The job market is full of ‘imperfect’ candidates: many have gaps in their work history; some haven’t been living in the area where they are seeking employment; others have little to no experience, and still others are overqualified for the jobs they want. Obstacles like these can make it difficult for a job seeker to secure interviews, let alone a job offer. Such issues also become problematic early on in the job search, when the individual is creating a resume and cover letter.
Michael Farr has addressed these concerns and many more in his recently released book The Quick Resume & Cover Letter Book, Fifth Edition. According to Farr, a fundamental resume-writing rule that all job seekers should keep in mind is to never highlight a negative. “Because everyone has less-than-perfect credentials for a given job, all resumes hide one thing or another to some degree. Although you can’t be dishonest, you shouldn’t present negative information. A resume should present your strengths, so include only content an employer can interpret as positive,” he explained.
Here are a few common job-hunt conundrums and Farr’s advice for overcoming them:
Gaps in Work History
“If you have a well-understood reason for major gaps, such as going to school or staying home to raise a child, you can simply state this on your resume,” said Farr. “You could, in some situations, handle one of these gaps by putting the alternative activity on the resume, with dates, just as you would handle any other job.”
He added, “Minor gaps, such as being out of work for several months, do not need an explanation. You can simply exclude any mention of months on your resume. Instead, refer to the years you were employed such as, ‘2008 to 2010.’”
Too Little Experience
Job seekers who are recent graduates or breaking into a new occupation or field should emphasize their adaptive skills to compensate for a lack of experience, according to Farr. “A skills resume allows you to present yourself in the best light. For example, emphasizing skills such as ‘hardworking’ and ‘learn new things quickly’ might impress an employer enough to consider you over more experienced workers.”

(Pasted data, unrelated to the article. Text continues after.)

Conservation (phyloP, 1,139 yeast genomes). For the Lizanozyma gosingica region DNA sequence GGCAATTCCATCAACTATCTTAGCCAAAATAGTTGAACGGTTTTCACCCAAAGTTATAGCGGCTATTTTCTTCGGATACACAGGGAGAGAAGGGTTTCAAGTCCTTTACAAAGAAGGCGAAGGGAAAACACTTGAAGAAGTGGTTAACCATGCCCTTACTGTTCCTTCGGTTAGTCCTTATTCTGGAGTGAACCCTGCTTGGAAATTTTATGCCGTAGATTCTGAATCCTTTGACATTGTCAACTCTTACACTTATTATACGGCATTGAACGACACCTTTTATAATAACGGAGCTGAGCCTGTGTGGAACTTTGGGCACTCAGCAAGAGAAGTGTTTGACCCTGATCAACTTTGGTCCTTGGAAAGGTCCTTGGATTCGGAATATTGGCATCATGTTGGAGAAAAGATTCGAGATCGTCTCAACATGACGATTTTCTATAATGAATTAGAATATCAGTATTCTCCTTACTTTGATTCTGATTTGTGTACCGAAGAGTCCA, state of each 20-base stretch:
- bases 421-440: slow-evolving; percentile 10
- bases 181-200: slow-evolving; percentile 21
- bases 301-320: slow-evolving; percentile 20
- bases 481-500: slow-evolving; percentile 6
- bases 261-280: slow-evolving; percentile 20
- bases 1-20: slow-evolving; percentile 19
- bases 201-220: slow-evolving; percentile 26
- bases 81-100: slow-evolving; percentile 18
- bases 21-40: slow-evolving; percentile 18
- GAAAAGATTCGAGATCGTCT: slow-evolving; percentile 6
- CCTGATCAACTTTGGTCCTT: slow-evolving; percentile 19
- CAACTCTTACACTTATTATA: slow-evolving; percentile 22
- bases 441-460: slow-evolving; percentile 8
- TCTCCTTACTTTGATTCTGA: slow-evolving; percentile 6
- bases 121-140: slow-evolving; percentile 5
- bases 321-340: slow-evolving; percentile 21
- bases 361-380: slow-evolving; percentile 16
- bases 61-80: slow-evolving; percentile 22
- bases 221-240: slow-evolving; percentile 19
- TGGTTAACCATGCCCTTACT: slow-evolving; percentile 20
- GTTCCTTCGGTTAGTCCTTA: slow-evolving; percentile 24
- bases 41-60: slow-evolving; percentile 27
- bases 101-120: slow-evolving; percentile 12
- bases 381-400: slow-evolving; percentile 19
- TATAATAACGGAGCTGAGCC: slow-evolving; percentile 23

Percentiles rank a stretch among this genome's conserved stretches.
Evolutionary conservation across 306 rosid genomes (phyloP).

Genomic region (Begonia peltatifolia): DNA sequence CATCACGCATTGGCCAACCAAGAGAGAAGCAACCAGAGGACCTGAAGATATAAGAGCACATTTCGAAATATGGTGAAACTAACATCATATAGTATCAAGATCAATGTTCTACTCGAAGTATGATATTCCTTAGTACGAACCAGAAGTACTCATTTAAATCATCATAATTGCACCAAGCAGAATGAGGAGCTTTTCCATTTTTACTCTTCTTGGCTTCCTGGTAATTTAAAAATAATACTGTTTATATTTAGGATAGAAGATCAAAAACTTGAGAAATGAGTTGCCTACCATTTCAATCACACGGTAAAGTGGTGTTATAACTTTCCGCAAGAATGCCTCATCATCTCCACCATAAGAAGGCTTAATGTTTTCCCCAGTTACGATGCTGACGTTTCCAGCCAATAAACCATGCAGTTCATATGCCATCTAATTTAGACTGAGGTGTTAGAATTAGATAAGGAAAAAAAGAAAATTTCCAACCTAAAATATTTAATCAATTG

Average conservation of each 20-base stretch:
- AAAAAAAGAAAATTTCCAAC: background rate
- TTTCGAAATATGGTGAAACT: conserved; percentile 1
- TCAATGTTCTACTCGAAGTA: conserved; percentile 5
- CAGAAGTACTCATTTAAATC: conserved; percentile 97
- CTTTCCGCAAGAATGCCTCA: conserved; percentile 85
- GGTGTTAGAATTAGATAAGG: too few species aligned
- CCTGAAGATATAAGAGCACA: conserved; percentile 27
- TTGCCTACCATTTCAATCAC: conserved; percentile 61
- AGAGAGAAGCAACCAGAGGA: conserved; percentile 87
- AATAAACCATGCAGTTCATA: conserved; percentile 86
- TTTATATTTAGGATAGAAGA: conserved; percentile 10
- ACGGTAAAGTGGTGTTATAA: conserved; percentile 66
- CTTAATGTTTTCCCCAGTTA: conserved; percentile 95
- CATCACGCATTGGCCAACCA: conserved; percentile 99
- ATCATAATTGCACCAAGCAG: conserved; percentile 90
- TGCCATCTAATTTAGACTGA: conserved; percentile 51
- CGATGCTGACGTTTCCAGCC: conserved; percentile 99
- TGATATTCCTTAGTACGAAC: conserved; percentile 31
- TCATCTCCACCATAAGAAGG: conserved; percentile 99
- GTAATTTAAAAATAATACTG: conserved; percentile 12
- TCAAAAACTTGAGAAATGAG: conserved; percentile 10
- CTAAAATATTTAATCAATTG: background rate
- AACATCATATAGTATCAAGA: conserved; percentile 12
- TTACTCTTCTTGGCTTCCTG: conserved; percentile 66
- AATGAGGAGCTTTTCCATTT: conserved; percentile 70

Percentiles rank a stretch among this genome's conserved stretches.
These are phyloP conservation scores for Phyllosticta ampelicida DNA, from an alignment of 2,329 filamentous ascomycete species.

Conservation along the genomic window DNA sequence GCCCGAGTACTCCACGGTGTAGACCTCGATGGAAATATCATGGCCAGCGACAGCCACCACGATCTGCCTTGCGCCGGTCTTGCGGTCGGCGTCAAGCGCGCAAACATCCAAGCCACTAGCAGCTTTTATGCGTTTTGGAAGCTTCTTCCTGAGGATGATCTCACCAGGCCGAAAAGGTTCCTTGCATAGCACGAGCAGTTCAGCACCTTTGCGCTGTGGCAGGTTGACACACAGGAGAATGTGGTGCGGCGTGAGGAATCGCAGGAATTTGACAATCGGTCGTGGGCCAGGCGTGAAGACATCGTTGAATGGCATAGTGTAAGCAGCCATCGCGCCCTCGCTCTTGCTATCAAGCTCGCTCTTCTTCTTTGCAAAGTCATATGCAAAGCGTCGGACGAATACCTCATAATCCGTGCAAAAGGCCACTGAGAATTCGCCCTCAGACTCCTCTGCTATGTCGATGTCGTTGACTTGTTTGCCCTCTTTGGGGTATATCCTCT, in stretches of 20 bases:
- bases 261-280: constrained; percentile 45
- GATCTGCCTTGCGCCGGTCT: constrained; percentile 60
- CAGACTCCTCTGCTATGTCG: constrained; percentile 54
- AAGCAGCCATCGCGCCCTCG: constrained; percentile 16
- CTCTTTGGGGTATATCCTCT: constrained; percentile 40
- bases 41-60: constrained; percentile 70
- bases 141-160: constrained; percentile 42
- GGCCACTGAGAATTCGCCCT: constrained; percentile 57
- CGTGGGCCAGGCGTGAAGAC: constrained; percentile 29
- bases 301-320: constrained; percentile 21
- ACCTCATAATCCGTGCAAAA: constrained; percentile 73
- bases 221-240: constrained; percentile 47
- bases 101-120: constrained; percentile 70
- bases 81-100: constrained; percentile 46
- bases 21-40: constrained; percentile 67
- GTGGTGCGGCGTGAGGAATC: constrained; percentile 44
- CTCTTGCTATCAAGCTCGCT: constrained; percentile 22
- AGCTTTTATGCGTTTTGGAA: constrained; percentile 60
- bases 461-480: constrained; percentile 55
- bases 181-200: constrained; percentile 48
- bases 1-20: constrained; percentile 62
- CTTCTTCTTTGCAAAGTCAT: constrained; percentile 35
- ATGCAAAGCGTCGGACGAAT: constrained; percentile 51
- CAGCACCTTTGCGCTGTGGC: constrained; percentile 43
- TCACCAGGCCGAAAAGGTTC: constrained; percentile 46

“Employers are often concerned that someone who has recently moved to an area may soon leave,” said Farr. “If you are new to the area, consider explaining this on your resume or, better yet, a cover letter. A simple statement such as, ‘Relocated to Cincinnati to be closer to my family’ or any other reasonable explanation is often enough to present yourself as stable.”
Additional resume, cover letter and job search advice can be found in Farr’s book The Quick Resume & Cover Letter Book, available on Amazon.
About this Examiner: Kathryn Marion is the award-winning author of GRADS: TAKE CHARGE of Your First Year After College!, the most comprehensive resource for navigating the world of work and independent living after graduation, as well as host of the book’s companion resource site, www.GradsTakeCharge.com. The print edition of GRADS: TAKE CHARGE is available through Amazon and other online booksellers. The e-book edition is available through e-junkie.
Kathryn also coaches students, graduates, and career changers as well as consults with small businesses and aspiring authors. Follow her other Examiner columns: College-to-Career and Denver Job Search.
Find more of Kathryn’s articlesas well as thousands of others on every self-improvement topic imaginable at SelfGrowth.com.